JERUSALEM: GAFCON Leaders Take Tentative Steps Forward to a New Future
By David W. Virtue
Leaders at the Global Anglican Future Conference (GAFCON) are spending their days in private closed sessions, trying to discern the principles by which they can navigate into the future.
Bishop Bill Atwood, a US-based Kenyan bishop, told a press conference that agreed upon principles will lead to a new awareness of voluntary association which will, in turn, lead to a shared purpose and vision, and ultimately to shared structural mechanisms.
He stopped short of declaring a new Anglican entity or that GAFCON would be a rival or alternative Anglican Communion. "Structural life proceeds out of the realities of relationships. There is no constitution in the wings that people can line up...it has to grow out of relationships," he said.
"Our authority is to the Holy Scriptures and the historic way in which the church has received and interpreted scripture."
Asked when there would be a "concrete structure", Atwood said there was no timeline.
"The commitments we have to each other are to a high level of commitment. We need to discern who is collaborating with us, and who is not. A 'high level of commitment' means to have an expressed commitment among provinces and how they pursue mission and honor each other. If someone wants to introduce change, that would be unacceptable, he said.
Questioned on the Anglican Covenant being drawn up by the Anglican Communion that is still being talked about, Atwood said we must discern the principles by which we navigate. "We will not accept the lowest common denominator which everyone can agree upon to sign off on."
"We must navigate by what these things are that gather us together. We do not want to engage with those who can trip us and hurt ourselves."
Atwood said he was concerned about the prosperity gospel being pushed in Africa and said it showed a superficiality of what it means to be a disciple of Jesus Christ.
Asked if GAFCON was the loyal orthodox opposition in the Anglican Communion, Atwood said that GAFCON really was the Anglican majority and not a tiny remnant trying to recover the castle. "It is many faithful people and the reality is that the vast majority Anglicans around the world would agree with that. If they disagreed they would be the loyal opposition.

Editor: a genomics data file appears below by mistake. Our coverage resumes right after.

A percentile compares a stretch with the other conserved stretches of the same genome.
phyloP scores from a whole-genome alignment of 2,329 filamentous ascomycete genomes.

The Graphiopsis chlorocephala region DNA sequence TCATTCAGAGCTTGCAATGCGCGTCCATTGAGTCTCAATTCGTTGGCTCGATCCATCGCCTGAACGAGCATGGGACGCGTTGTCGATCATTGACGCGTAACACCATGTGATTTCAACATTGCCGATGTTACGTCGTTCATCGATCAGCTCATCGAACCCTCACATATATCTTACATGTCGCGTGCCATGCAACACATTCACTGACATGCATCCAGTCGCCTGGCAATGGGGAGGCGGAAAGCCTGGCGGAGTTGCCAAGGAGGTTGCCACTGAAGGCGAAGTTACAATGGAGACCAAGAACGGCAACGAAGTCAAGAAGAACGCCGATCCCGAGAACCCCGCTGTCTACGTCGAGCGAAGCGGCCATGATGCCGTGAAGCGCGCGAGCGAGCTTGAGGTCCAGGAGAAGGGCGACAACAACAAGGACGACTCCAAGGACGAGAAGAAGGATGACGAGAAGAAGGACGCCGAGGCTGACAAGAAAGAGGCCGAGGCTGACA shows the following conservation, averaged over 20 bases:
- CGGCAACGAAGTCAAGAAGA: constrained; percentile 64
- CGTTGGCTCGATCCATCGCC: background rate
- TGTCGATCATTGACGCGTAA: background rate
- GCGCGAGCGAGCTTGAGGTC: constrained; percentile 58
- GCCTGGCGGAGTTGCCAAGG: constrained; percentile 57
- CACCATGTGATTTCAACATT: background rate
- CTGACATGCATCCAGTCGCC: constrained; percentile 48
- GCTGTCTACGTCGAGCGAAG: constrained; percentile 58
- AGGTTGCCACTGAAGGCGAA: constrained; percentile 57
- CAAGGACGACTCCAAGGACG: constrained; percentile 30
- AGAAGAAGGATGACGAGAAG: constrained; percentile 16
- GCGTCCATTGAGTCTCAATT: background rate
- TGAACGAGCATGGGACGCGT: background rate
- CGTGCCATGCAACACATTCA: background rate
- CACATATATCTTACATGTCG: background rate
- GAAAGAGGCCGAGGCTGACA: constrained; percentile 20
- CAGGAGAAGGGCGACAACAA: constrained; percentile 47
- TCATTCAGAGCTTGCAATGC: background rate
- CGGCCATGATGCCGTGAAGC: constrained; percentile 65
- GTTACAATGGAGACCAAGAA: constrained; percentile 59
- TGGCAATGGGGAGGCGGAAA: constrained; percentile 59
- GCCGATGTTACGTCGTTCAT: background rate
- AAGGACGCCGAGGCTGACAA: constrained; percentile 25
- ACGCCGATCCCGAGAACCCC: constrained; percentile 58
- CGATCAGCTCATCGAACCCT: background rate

"When we live out of what is real power, we must speak the truth in love." Atwood said the starkness of disagreement is not narrow. "In the world of ideas, you can find vigorous examples of many Anglican leaders who disagree with various lines in the creeds. There is not one single issue. It is about Anglican identity. There are many core issues."
The Rev. Dr. Cesar Guzman, an Anglican theologian from Chile, said that new emerging theological institutions must have the gospel at the center and be prepared to spread the gospel.
"We do not want theological institutions that are self-serving. We want theological institutions to go out and spread the gospel. Many First World theological institutions have gone out the window. At its heart, theological education is the gospel, the uniqueness of Jesus Christ and the right order of relationships.
"We must ask what is a truly Christian way for Anglicans and we want theology to explain that it must be truly Christian. It will take the shape of Anglicanism and then it must be according to local culture. But it must be gospel driven with Jesus Christ and Holy Scripture at the center."
The Rev. David Short, rector of the largest Anglican Church in Canada, said the church has moved away from the message of the gospel and as a result its numbers have dramatically decreased and ordinands to the ministry have also decreased. "The Church has lost 18,000 congregants and seen a 28% decrease in ministers. The Anglican Church desperately needs ministers formed by the gospel who can be used by God to bring godly, biblical reformation and renewal to churches. Those churches that are growing in Canada are those which preach the gospel and those that receive gospel innovations are closing and dying."
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